A little more than a month ago, on the 17th of February, I revisited a roadside area about 30 - 35 kilometers north of my hometown, near the small village of Shtokovtzi, and only a couple of kilometers from the small town called Svetvinchenat. A wildfire caught that place on the 19th of August 2022.
In today's post, I'll show you some plants and the scenery, photographed half a year after the fire. As you can see in this opening photograph, the barren burned trees have been cut down, cut in pieces, and turned into piles that give an interesting look to the landscape.
Fresh new foliage is constantly coming out near the dark carbonized wood, even in winter. Here you can see the young shoots of Quercus robur, the pedunculate oak peeking from under the dead trunk of the same kind of tree.
When the low-growing herbaceous plants complete the reclaiming of these burned places, they form a more or less continuous lawn, on which is practically impossible to get a good portrait of a single plant because various leaves are mixed in an intricate pattern. That hasn't happened yet here ...
... so I had a great opportunity to photograph some beautiful circular arrangements, clearly distinguishable on the barren ground.
Here, and in the previous two photographs, you can see the leaves of the Geranium columbinum plant. Some leaves of some herbaceous plants turn completely or partially red in winter due to the frost and stressfully low morning temperatures, often followed by a sudden midday warmth.
Here you can see the red, green, and violet leaves of the Taraxacum multidentatum dandelion. In the following photograph ...
... you can see a lovely yellow flower of the plant surrounded by those colorful leaves.
In this photograph, the Geranium columbinum leaves are green, but the pretty long stems are red, and that creates a beautiful radial pattern.
In the same area, just a meter or two further, always among the Geranium columbinum leaves, I found plenty of minuscule droplets on the horizontal web of a small spider from the Linyphiidae family. They would surely look like precious pearls through the macro lens, but I forgot that lens at home.
A bit later, I came across a considerably bigger piece of jewelry. This beautiful carcass was once a beetle. The Protaetia aeruginosa. A beetle from the Scarabaeidae family. The iridescent exoskeleton looked great in the subdued light of a cloudy day.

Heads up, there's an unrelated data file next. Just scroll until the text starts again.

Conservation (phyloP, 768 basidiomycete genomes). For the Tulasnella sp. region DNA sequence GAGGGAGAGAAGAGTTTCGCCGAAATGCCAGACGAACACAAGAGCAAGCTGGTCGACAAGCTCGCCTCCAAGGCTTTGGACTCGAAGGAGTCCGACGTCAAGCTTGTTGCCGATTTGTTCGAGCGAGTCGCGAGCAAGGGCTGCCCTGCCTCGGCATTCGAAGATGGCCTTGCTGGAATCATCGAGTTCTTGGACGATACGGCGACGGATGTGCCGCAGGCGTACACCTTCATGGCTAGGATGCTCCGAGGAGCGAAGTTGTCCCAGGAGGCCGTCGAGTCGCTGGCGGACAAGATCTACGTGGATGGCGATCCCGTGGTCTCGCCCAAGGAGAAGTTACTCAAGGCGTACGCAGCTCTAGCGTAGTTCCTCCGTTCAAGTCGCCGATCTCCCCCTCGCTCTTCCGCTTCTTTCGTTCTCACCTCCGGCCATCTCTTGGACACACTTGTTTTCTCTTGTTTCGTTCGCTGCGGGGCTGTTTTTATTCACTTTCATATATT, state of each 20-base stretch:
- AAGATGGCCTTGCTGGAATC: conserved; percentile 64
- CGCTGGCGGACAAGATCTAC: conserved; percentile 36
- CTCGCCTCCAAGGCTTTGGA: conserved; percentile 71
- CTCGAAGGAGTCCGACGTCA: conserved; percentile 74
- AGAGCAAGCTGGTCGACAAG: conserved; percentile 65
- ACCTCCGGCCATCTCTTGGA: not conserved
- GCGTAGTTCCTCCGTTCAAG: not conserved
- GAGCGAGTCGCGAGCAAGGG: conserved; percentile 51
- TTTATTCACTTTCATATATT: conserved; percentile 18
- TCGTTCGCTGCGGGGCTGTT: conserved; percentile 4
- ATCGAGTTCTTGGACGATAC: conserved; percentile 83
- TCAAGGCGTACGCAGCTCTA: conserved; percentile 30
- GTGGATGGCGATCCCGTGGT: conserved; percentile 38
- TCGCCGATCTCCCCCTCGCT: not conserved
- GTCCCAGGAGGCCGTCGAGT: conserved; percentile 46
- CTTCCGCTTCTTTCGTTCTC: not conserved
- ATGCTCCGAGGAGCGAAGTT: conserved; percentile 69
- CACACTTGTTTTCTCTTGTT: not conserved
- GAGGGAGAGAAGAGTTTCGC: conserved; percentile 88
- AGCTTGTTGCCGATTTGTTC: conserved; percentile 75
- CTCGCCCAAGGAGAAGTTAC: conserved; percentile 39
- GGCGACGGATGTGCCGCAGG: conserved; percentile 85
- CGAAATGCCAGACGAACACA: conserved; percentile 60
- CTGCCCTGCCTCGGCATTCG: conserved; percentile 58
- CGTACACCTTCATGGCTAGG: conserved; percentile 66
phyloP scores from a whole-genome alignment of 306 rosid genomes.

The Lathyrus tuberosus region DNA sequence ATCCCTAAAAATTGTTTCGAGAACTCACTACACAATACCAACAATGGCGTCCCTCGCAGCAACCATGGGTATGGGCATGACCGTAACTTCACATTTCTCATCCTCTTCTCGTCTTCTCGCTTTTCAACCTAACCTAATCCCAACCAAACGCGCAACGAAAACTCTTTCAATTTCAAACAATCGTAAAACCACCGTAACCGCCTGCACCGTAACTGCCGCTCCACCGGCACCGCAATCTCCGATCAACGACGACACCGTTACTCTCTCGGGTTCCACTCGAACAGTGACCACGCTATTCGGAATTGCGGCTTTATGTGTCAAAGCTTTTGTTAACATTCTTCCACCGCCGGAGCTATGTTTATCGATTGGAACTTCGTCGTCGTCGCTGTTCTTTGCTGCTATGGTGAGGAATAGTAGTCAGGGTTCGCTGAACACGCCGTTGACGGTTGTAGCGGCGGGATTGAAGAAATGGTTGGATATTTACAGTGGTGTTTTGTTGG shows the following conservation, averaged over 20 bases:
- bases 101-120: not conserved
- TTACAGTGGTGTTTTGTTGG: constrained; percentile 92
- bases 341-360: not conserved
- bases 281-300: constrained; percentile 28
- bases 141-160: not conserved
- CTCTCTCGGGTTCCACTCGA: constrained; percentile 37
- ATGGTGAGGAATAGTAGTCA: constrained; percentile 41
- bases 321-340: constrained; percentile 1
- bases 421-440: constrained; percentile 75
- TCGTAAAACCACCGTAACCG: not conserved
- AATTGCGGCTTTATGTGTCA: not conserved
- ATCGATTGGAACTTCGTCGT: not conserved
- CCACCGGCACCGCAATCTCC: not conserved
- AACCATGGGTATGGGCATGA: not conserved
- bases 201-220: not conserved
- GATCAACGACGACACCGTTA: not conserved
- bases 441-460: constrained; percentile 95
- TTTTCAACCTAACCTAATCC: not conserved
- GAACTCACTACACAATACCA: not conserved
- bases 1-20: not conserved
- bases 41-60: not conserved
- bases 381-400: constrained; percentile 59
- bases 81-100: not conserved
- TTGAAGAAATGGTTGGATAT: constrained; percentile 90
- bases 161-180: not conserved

These wrinkled leaves ...
... belong to a sage. Salvia verbenaca is the name of this wild sage. Most leaves of these plants were ordinary green ...
... but I did find a bunch of colorful, dark red, dark green, and violet Salvia verbenaca leaves on that gloomy winter day. In the following photograph ...
... you can take a break from these small details found down on the ground and take another look at the scenery along the stretch of the road between two small inland towns, Svetvinchenat and Vodnjan.
In some places, the cut-down trees were laying in pieces by the side of the road.
Here you can see a trio of small oak trees that have retained their original vertical position. On one of the stumps around them ...
... I found a bunch of Schizophyllum commune mushrooms. These fruiting bodies are young and small.
Here you can take another look at the scenery before I continue ...
... to explore the herbaceous plants, with my eyes and the lens of my camera glued to the ground.
Here you can see the beautiful and pretty thick leaves of some plants that I wasn't able to identify.
My Internet searches aren't always successful. Maybe one day, in one of the future posts, the same kind of plant will appear accompanied by its scientific name, but this time, the leaves shown in this and the previous five photographs, will remain a mystery.
Here you can see the resilient thorny leaves of a thistle. Can't tell you what species is this only by looking at its leaves. A flower would be very helpful. Quite a few related species look practically the same at this early stage.
This salad-like mix of green and reddish leaves belongs to the Lactuca virosa plant.
Here you can see a mix made of Geranium columbinum and Eryngium campestre plants. Enlarging the picture by clicking on it is highly advised. That way you'll see all the details of this lovely herbal arrangement.
This empty little shell of the Theba pisana snail ...
... was found and photographed on the leaves of the Filipendula vulgaris plant.
Here you can see a nice mix of red and green leaves of the Erodium acaule plant.
These lovely red leaves and stems mixed with a bit of green foliage ...
... belong to the Portulaca oleracea plant.
And that's it.
If you would like to see how this place looked on three different occasions, earlier after the fire, the following three links will take you back in time, to my old posts about the same area that was burned last summer.
And now, in the end, I'll give you a few links to the sites with more information about some of the protagonists of this post. I found some stuff about them there.
AND THAT'S IT. AS ALWAYS HERE ON HIVE, THE PHOTOGRAPHS ARE MY WORK.